When it comes to predicting the Oscars, there are a number of factors to take into account. The early critics awards carry some weight, as does a film’s overall box office performance, but the most significant gauge with regards to Oscar voting comes with the guild awards. The four major guilds—producers, directors, writers, and actors—have a large amount of crossover with Academy membership, which means that many of the same people that are voting for the Oscars are also voting in the PGA, DGA, WGA, and SAG awards. Earlier today we got our first look at the Producers Guild of America nominations, and there were a couple of minor surprises mixed in with the usual suspects.
In this edition of Collider’s awards column, Oscar Beat, I’ll be analyzing what this year’s PGA nominations mean with regards to the upcoming 86th Academy Awards race. Read on after the jump.
Dallas Buyers Club
Saving Mr. Banks
12 Years a Slave
The Wolf of Wall Street
The three major frontrunners for the Best Picture Oscar—12 Years a Slave, Gravity, and American Hustle—made the PGA cut, as did a couple of other usual suspects like Captain Phillips, Saving Mr. Banks, and Nebraska, but the inclusion of Blue Jasmine and Dallas Buyers Club come as slight surprises. Though some have been predicting the Matthew McConaughey-fronted drama Dallas Buyers Club as a possible Dark Horse Best Picture candidate, many thought Woody Allen’s Blue Jasmine had been mostly forgotten with regards to Best Picture. Her has become this year’s critical darling and could very well make the Oscar cut as this year’s “artsy” pick a la Amour and Beasts of the Southern Wild, and the PGA was clearly not put off by Martin Scorsese’s controversial black comedy The Wolf of Wall Street.
The most noticeable absence from the PGA list is Joel and Ethan Coen’s folk music drama Inside Llewyn Davis, and The Weinstein Company was shut out completely as Lee Daniels’ The Butler, August: Osage County, and Philomena all failed to land PGA nominations. It’s very possible that one of these four “snubs” could land a Best Picture Oscar nomination anyway, and Inside Llewyn Davis feels like the best bet of the bunch given that the preferential ballot system of the Academy bodes well for films that have a passionate base, which the Coen brothers’ latest film surely does.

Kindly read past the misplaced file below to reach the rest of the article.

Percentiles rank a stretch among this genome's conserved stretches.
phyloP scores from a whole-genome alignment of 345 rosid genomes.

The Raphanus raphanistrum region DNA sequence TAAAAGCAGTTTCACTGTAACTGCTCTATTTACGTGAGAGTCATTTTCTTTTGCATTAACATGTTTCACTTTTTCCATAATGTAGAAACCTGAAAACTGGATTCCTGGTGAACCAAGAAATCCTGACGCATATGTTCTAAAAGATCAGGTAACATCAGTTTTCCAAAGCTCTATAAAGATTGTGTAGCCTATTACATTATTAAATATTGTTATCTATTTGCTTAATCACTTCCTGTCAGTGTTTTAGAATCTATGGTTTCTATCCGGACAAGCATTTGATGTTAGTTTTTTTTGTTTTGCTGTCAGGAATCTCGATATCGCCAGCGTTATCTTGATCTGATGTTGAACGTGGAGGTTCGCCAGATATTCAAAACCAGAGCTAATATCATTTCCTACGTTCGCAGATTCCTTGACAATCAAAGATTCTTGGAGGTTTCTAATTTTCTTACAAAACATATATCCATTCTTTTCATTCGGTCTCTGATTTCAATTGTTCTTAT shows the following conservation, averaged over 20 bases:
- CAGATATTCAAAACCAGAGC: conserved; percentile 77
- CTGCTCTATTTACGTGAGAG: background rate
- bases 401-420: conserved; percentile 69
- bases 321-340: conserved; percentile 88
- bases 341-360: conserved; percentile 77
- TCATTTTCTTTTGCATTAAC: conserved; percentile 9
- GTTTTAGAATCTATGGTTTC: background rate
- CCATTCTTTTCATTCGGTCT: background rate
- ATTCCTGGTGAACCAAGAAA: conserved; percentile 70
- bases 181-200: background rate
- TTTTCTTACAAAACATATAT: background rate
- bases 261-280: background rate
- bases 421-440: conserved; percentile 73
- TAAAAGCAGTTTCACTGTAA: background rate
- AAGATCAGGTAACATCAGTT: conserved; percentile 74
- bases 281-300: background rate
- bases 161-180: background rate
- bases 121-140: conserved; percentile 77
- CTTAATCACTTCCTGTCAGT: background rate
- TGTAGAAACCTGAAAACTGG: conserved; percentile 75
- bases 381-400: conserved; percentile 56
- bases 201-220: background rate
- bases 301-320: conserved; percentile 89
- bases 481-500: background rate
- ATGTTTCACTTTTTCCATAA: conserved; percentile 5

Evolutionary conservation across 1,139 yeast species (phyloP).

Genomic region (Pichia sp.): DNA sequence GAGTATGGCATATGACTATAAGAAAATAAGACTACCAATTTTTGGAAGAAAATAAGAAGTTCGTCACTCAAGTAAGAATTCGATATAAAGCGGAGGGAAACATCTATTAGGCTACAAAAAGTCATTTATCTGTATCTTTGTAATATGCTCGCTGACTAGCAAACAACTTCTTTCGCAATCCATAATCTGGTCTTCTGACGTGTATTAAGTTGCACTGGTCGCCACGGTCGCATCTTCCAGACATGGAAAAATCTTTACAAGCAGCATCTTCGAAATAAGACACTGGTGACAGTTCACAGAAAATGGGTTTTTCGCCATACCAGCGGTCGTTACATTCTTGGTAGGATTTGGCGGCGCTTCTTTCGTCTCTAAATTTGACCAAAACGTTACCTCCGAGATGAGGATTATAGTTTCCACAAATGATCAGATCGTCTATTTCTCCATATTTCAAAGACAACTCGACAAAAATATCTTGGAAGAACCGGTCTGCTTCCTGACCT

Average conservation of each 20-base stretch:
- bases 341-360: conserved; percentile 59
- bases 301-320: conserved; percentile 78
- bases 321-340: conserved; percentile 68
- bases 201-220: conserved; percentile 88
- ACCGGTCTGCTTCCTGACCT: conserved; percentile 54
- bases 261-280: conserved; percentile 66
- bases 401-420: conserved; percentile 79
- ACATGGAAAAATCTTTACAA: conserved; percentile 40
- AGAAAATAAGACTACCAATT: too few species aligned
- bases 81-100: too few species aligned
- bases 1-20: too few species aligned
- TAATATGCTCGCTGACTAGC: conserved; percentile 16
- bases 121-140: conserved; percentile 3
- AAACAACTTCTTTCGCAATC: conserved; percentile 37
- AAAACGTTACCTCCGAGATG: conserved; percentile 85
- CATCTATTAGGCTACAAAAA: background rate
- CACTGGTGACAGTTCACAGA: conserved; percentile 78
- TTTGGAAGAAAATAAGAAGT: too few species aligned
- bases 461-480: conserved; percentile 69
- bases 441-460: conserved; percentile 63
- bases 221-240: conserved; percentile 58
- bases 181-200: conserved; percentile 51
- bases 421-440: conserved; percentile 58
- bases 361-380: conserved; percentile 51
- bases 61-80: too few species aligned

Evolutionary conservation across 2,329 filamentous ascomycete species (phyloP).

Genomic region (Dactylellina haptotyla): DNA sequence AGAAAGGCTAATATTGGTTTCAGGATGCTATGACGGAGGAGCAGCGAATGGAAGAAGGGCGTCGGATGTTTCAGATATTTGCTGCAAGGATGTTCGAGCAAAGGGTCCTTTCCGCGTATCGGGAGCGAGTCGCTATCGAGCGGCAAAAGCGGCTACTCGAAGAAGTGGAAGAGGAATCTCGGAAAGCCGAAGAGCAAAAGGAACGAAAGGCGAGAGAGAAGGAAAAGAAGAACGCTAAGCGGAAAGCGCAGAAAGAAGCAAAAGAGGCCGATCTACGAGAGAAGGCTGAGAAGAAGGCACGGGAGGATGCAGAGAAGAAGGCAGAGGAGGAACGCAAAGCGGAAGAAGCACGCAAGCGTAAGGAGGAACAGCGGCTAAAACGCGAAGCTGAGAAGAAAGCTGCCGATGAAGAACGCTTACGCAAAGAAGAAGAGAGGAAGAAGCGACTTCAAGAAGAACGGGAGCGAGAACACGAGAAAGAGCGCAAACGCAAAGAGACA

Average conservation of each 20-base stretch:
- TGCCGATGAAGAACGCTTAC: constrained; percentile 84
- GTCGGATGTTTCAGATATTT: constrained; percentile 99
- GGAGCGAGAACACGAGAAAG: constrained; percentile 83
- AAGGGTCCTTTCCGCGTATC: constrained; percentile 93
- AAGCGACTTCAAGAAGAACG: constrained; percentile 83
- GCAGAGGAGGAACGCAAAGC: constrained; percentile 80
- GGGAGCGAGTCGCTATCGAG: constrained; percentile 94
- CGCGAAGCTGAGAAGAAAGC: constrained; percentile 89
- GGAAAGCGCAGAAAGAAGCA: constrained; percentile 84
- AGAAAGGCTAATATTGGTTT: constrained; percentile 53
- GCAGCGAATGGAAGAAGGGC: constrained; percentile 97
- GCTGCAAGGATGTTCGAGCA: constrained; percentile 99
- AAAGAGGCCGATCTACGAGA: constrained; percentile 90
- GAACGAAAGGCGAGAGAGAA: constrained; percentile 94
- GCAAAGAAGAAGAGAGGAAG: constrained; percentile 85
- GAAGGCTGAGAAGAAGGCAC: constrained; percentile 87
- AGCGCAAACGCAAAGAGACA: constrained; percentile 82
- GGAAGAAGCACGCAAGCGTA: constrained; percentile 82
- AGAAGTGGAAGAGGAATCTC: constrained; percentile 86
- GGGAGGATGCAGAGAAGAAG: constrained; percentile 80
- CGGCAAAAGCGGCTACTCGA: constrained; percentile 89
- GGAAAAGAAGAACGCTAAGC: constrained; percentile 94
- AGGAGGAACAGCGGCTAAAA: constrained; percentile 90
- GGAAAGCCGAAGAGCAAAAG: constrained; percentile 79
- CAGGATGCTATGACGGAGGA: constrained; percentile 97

The Oscars and the PGA nominations rarely match up 100%, and the most vulnerable PGA picks would appear to be Blue Jasmine and Dallas Buyers Club given their overall lack of precursor mentions. The Wolf of Wall Street also isn’t a lock for Oscar just yet, as the “controversy” surrounding the pic seems to be overshadowing a conversation about its merits (some are arguing that it celebrates Jordan Belfort’s despicable behavior rather than satirizing it). At a three-hour runtime and a near NC-17 rating, it also might just be too much for Academy voters. That being said, this is still Martin Scorsese we’re talking about, so we’ll see if the other guilds spark to Wolf as well.
While the list of 10 PGA nominations doesn’t regularly match up exactly with the list of Best Picture Oscar nominees, the PGA winner is a very good predictor of the eventual Oscar winner. 7 of the past 10 Producers Guild Award winners for Best Picture have gone on to win the Best Picture Oscar, including the past 6 in a row, so keep that statistic in mind when the PGA winners are announced. With regards to Oscar nominations, it’s likely that at least two of the PGA picks will not land Best Picture Oscar nods if the past few years are any indication.
Overall, this is a strong PGA lineup that might speak to a surprise or two when the Academy Award nominations are announced on January 16th. That being said, it’s looking like the main films competing for the eventual Best Picture win are 12 Years a Slave, Gravity, and American Hustle. The Producers Guild of America Awards will be announced January 19th.
To catch up on all of our previous Oscar Beat coverage, click here.